Yanis Varoufakis se sprašuje ali nas umiritev trga državnih obveznic v EU po septembru 2012 res lahko pomiri. Varoufakis pravi, da ne, pač pa da velik pritok tujega (finančnega) kapitala po tej umiritvi prinaša še večja tveganja kot pred tem. Problem je, da lahko najmanjši preplah – zaradi nerazrešene sistemske narave evro območja – kadarkoli spet povzroči beg kapitala in destabilizira posamezne države.
Peripheral bond debt-toGDP ratios are, today, much higher than they were in June 2012 while nominal national income is, more or less, the same and lacks any genuine growth potential. So, why have the bond yields of the Periphery’s member-states fallen so much since then?
My answer, in brief, was: They declined because of: (i) the ECB’s OMT announcement, (ii) the rise of deflationary expectations due to the austerity-induced recession, (iii) the cancellation of further austerity post-2012, (iii) the decision to keep Greece in the Eurozone, and (iv) a large inflow of capital into the bond markets that has taken a form which makes a large, sudden outflow very likely. Taken together, these six causes point to a disturbing prediction: Europe has not stabilised. While its bond markets have calmed down, the Euro Crisis is taking a breather before it returns with a vengeance.
A recent research paper from the Chicago Booth Business School asks poignant questions about this footloose $3.2 trillion that is slushing around the US and European bond markets. Its conclusion is that we should expect a great deal more volatility and herd behaviour of these bond funds than before. “Investing agents are averse to being the last one into a trade [that] can potentially set off a race among investors to join a sell-off in a race to avoid being left behind,” the paper suggests. Is this not a problem with all fund managers? No, according to the Chicago Business School researchers who argue that bond fund managers have become more fickle than equity dealers. “Delegated investors such as fund managers are concerned with relative performance compared to their peers because it affects their asset-gathering capabilities…”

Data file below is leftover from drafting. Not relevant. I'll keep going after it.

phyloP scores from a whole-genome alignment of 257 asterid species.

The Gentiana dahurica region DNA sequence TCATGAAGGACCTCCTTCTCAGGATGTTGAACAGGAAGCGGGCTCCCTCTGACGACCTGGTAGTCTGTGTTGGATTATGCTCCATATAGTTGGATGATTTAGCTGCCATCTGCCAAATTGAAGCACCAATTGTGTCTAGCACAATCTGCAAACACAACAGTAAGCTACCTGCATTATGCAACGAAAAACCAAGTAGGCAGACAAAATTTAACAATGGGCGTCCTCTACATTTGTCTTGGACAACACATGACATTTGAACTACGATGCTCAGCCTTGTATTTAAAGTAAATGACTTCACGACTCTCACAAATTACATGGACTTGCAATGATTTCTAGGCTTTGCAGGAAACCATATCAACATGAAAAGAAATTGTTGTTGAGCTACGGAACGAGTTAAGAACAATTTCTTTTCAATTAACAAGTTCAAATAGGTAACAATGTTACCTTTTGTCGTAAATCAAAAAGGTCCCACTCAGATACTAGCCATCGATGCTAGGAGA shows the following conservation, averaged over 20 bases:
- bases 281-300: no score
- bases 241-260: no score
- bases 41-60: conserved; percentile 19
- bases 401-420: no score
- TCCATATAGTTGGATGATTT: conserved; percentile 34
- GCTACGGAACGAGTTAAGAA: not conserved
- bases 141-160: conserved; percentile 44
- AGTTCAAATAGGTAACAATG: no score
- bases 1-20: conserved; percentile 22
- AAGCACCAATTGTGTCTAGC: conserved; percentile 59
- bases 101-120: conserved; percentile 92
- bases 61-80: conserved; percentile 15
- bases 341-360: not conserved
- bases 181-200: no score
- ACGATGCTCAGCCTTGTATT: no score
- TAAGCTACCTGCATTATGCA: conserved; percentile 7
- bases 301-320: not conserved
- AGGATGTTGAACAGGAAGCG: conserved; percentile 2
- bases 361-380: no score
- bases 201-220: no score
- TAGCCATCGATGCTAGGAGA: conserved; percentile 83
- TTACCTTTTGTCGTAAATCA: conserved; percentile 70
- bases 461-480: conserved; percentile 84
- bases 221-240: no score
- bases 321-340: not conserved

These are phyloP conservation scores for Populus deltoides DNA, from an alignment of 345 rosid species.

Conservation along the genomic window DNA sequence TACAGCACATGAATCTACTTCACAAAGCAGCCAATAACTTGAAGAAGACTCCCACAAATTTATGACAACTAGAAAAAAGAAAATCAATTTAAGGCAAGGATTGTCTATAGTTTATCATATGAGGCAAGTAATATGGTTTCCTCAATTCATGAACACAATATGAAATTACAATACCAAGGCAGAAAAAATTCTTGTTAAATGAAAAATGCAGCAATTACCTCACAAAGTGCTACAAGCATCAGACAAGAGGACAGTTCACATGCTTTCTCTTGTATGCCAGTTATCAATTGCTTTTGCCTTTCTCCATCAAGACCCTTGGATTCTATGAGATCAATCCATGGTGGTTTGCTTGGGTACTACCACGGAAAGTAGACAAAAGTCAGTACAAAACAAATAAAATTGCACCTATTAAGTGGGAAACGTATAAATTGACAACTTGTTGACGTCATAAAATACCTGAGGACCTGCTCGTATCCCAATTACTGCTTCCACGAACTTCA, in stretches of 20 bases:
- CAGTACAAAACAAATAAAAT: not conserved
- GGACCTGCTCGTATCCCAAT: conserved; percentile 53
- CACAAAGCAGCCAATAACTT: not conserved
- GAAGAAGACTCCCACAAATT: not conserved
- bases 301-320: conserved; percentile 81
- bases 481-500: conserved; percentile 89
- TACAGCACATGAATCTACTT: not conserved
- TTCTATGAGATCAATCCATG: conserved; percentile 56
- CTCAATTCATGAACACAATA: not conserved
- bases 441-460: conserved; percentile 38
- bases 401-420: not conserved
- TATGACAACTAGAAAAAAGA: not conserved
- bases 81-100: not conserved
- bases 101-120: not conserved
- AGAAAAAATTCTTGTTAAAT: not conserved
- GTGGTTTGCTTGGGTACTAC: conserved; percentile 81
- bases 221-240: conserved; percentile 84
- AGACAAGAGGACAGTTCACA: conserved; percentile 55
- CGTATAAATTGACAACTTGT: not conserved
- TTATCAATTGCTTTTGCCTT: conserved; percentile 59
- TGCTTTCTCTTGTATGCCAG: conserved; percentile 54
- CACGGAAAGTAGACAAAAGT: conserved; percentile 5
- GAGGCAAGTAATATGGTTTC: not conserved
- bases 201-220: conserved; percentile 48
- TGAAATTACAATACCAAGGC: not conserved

Analysing how bond funds reacted to the news that the Fed was about to ‘taper’, the Chicago paper surmises that bond fund managers are faster to hit the ‘sell’ button than banks (that used to hold a larger portion of bonds) ever were. One reason for their jerkiness is that hedge funds have been upset, of recent, by the failure of strategies that used to re-pay them handsomely. Funds used to take it for granted that interest rates and exchange rates followed some predictable patterns depending on the trends of global capitalism. Since 2011 these patterns have shattered and the hedge funds have suffered. Their reaction to the collapse of their modelling ‘certainties’ was that they fell back on simple strategies, such as heading, herd-like, toward high yielding (in real terms) Spanish, Italian, even Portuguese and Irish debt – ready to assume that, while these Eurozone countries are to all intents and purposes insolvent, their bonds are the best of a bad bunch of investment choices.
Michael Hintze, chief executive and founder of European hedge funds CQS, was reported by the Financial Times to have argued that desperate central bank policies (such as the ECB’s) have actually increased market risk. They did this by causing too much money to flow into the same assets, essentially ‘rigging the market’. When this happens, a small flight from a certain asset class can lead to catastrophic declines. In the Eurozone’s case, where the ‘asset class’, and ‘rigged market’, in question concerns none other than the bonds of fiscally stressed sovereigns, the abrupt declines will take Europe back to its pre-June 2012 situation. Only that, when this happens, Europe’s real economies will be even more fragile and the ECB decisively neutered (especially after the recent decision by the German Constitutional Court to admonish OMT and refer it to the European Court of Justice).
Vir: Yanis Varoufakis